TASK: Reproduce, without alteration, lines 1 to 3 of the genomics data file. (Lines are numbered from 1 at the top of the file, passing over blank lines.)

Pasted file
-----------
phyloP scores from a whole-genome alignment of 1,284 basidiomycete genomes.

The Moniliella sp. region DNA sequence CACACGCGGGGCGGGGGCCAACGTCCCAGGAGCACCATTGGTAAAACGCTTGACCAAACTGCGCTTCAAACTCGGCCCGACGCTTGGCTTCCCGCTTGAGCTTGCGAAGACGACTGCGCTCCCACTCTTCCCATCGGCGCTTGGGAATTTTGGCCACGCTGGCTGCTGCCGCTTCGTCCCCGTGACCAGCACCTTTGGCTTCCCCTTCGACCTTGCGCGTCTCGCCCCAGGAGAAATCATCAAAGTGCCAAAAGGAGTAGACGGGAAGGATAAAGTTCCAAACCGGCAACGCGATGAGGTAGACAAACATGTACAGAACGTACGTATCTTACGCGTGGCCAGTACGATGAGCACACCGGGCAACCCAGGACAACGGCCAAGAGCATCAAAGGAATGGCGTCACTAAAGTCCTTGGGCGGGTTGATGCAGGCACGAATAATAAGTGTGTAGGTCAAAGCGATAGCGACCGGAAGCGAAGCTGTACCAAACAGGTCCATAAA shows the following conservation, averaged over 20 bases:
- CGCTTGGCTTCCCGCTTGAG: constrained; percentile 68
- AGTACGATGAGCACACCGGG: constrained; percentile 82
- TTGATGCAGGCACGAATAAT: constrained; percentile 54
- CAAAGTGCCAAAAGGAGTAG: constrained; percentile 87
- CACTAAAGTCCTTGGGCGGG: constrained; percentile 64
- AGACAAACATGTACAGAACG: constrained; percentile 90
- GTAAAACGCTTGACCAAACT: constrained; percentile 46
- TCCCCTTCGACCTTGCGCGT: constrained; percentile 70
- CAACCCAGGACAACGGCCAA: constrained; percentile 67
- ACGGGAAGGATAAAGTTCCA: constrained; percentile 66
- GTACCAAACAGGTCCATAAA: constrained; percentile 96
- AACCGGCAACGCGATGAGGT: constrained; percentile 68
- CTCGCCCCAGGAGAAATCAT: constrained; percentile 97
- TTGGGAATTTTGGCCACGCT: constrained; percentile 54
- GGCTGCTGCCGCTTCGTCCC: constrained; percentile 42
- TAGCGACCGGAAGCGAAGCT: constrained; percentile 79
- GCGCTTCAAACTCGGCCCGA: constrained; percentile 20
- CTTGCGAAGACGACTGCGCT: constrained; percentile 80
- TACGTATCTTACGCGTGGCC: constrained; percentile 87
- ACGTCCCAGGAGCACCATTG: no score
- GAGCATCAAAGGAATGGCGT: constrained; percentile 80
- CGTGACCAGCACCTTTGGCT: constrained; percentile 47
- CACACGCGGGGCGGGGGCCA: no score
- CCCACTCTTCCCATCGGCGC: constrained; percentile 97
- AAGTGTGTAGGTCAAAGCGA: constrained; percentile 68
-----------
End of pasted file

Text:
phyloP scores from a whole-genome alignment of 1,284 basidiomycete genomes.

The Moniliella sp. region DNA sequence CACACGCGGGGCGGGGGCCAACGTCCCAGGAGCACCATTGGTAAAACGCTTGACCAAACTGCGCTTCAAACTCGGCCCGACGCTTGGCTTCCCGCTTGAGCTTGCGAAGACGACTGCGCTCCCACTCTTCCCATCGGCGCTTGGGAATTTTGGCCACGCTGGCTGCTGCCGCTTCGTCCCCGTGACCAGCACCTTTGGCTTCCCCTTCGACCTTGCGCGTCTCGCCCCAGGAGAAATCATCAAAGTGCCAAAAGGAGTAGACGGGAAGGATAAAGTTCCAAACCGGCAACGCGATGAGGTAGACAAACATGTACAGAACGTACGTATCTTACGCGTGGCCAGTACGATGAGCACACCGGGCAACCCAGGACAACGGCCAAGAGCATCAAAGGAATGGCGTCACTAAAGTCCTTGGGCGGGTTGATGCAGGCACGAATAATAAGTGTGTAGGTCAAAGCGATAGCGACCGGAAGCGAAGCTGTACCAAACAGGTCCATAAA shows the following conservation, averaged over 20 bases:
- CGCTTGGCTTCCCGCTTGAG: constrained; percentile 68